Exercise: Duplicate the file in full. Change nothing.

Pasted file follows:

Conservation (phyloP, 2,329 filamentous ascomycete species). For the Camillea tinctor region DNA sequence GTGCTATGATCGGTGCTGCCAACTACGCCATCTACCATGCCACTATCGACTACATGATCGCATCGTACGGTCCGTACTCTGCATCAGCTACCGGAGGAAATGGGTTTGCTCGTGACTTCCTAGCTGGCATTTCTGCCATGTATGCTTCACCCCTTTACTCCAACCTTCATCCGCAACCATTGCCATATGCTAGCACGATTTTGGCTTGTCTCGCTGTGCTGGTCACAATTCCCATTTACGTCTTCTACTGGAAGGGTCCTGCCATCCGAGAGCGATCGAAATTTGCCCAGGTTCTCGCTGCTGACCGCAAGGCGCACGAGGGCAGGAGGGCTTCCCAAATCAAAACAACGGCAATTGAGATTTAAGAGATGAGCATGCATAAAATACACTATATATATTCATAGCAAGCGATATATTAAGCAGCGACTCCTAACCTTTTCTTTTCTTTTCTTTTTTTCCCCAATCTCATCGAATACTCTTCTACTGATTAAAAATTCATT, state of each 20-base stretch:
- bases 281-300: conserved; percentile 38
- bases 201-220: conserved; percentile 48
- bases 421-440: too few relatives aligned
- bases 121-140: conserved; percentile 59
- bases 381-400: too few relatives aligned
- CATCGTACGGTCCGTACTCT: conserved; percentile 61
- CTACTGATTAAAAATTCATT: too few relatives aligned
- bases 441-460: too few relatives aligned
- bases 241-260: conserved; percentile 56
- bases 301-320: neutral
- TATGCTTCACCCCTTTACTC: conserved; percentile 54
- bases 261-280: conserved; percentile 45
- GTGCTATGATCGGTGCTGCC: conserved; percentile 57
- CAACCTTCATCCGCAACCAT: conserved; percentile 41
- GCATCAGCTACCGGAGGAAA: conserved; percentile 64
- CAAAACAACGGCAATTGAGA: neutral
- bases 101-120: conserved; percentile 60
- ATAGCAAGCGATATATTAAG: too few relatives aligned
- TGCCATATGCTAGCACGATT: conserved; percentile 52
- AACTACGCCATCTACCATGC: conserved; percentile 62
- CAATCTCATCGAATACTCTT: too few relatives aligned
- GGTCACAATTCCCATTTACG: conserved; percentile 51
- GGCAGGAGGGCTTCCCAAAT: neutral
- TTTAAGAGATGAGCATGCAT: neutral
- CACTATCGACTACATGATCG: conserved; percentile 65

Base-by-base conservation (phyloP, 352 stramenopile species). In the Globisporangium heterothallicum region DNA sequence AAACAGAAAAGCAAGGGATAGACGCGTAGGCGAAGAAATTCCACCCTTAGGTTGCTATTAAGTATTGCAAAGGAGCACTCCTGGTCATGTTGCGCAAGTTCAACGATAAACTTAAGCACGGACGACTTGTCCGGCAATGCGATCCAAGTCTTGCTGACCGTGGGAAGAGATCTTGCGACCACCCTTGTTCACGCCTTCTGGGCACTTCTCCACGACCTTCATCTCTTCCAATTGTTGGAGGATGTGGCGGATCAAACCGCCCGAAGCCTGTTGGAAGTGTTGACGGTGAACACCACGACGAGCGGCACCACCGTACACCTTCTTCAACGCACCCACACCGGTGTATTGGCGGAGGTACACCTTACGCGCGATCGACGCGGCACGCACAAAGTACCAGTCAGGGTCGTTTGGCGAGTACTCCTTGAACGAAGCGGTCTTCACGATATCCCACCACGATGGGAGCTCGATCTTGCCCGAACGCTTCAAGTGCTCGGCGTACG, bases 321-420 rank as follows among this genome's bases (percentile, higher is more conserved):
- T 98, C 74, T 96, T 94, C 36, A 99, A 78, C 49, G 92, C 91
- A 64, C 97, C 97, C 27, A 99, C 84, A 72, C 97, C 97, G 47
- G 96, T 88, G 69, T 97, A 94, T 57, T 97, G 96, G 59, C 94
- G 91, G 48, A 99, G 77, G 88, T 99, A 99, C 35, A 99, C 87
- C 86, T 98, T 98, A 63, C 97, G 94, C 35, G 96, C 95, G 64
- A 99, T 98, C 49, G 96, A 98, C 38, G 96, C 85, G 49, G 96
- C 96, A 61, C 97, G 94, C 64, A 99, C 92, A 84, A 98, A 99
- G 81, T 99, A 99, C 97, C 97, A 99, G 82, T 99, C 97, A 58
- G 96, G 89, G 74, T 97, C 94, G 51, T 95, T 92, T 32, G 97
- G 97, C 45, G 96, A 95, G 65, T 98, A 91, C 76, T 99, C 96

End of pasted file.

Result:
Conservation (phyloP, 2,329 filamentous ascomycete species). For the Camillea tinctor region DNA sequence GTGCTATGATCGGTGCTGCCAACTACGCCATCTACCATGCCACTATCGACTACATGATCGCATCGTACGGTCCGTACTCTGCATCAGCTACCGGAGGAAATGGGTTTGCTCGTGACTTCCTAGCTGGCATTTCTGCCATGTATGCTTCACCCCTTTACTCCAACCTTCATCCGCAACCATTGCCATATGCTAGCACGATTTTGGCTTGTCTCGCTGTGCTGGTCACAATTCCCATTTACGTCTTCTACTGGAAGGGTCCTGCCATCCGAGAGCGATCGAAATTTGCCCAGGTTCTCGCTGCTGACCGCAAGGCGCACGAGGGCAGGAGGGCTTCCCAAATCAAAACAACGGCAATTGAGATTTAAGAGATGAGCATGCATAAAATACACTATATATATTCATAGCAAGCGATATATTAAGCAGCGACTCCTAACCTTTTCTTTTCTTTTCTTTTTTTCCCCAATCTCATCGAATACTCTTCTACTGATTAAAAATTCATT, state of each 20-base stretch:
- bases 281-300: conserved; percentile 38
- bases 201-220: conserved; percentile 48
- bases 421-440: too few relatives aligned
- bases 121-140: conserved; percentile 59
- bases 381-400: too few relatives aligned
- CATCGTACGGTCCGTACTCT: conserved; percentile 61
- CTACTGATTAAAAATTCATT: too few relatives aligned
- bases 441-460: too few relatives aligned
- bases 241-260: conserved; percentile 56
- bases 301-320: neutral
- TATGCTTCACCCCTTTACTC: conserved; percentile 54
- bases 261-280: conserved; percentile 45
- GTGCTATGATCGGTGCTGCC: conserved; percentile 57
- CAACCTTCATCCGCAACCAT: conserved; percentile 41
- GCATCAGCTACCGGAGGAAA: conserved; percentile 64
- CAAAACAACGGCAATTGAGA: neutral
- bases 101-120: conserved; percentile 60
- ATAGCAAGCGATATATTAAG: too few relatives aligned
- TGCCATATGCTAGCACGATT: conserved; percentile 52
- AACTACGCCATCTACCATGC: conserved; percentile 62
- CAATCTCATCGAATACTCTT: too few relatives aligned
- GGTCACAATTCCCATTTACG: conserved; percentile 51
- GGCAGGAGGGCTTCCCAAAT: neutral
- TTTAAGAGATGAGCATGCAT: neutral
- CACTATCGACTACATGATCG: conserved; percentile 65

Base-by-base conservation (phyloP, 352 stramenopile species). In the Globisporangium heterothallicum region DNA sequence AAACAGAAAAGCAAGGGATAGACGCGTAGGCGAAGAAATTCCACCCTTAGGTTGCTATTAAGTATTGCAAAGGAGCACTCCTGGTCATGTTGCGCAAGTTCAACGATAAACTTAAGCACGGACGACTTGTCCGGCAATGCGATCCAAGTCTTGCTGACCGTGGGAAGAGATCTTGCGACCACCCTTGTTCACGCCTTCTGGGCACTTCTCCACGACCTTCATCTCTTCCAATTGTTGGAGGATGTGGCGGATCAAACCGCCCGAAGCCTGTTGGAAGTGTTGACGGTGAACACCACGACGAGCGGCACCACCGTACACCTTCTTCAACGCACCCACACCGGTGTATTGGCGGAGGTACACCTTACGCGCGATCGACGCGGCACGCACAAAGTACCAGTCAGGGTCGTTTGGCGAGTACTCCTTGAACGAAGCGGTCTTCACGATATCCCACCACGATGGGAGCTCGATCTTGCCCGAACGCTTCAAGTGCTCGGCGTACG, bases 321-420 rank as follows among this genome's bases (percentile, higher is more conserved):
- T 98, C 74, T 96, T 94, C 36, A 99, A 78, C 49, G 92, C 91
- A 64, C 97, C 97, C 27, A 99, C 84, A 72, C 97, C 97, G 47
- G 96, T 88, G 69, T 97, A 94, T 57, T 97, G 96, G 59, C 94
- G 91, G 48, A 99, G 77, G 88, T 99, A 99, C 35, A 99, C 87
- C 86, T 98, T 98, A 63, C 97, G 94, C 35, G 96, C 95, G 64
- A 99, T 98, C 49, G 96, A 98, C 38, G 96, C 85, G 49, G 96
- C 96, A 61, C 97, G 94, C 64, A 99, C 92, A 84, A 98, A 99
- G 81, T 99, A 99, C 97, C 97, A 99, G 82, T 99, C 97, A 58
- G 96, G 89, G 74, T 97, C 94, G 51, T 95, T 92, T 32, G 97
- G 97, C 45, G 96, A 95, G 65, T 98, A 91, C 76, T 99, C 96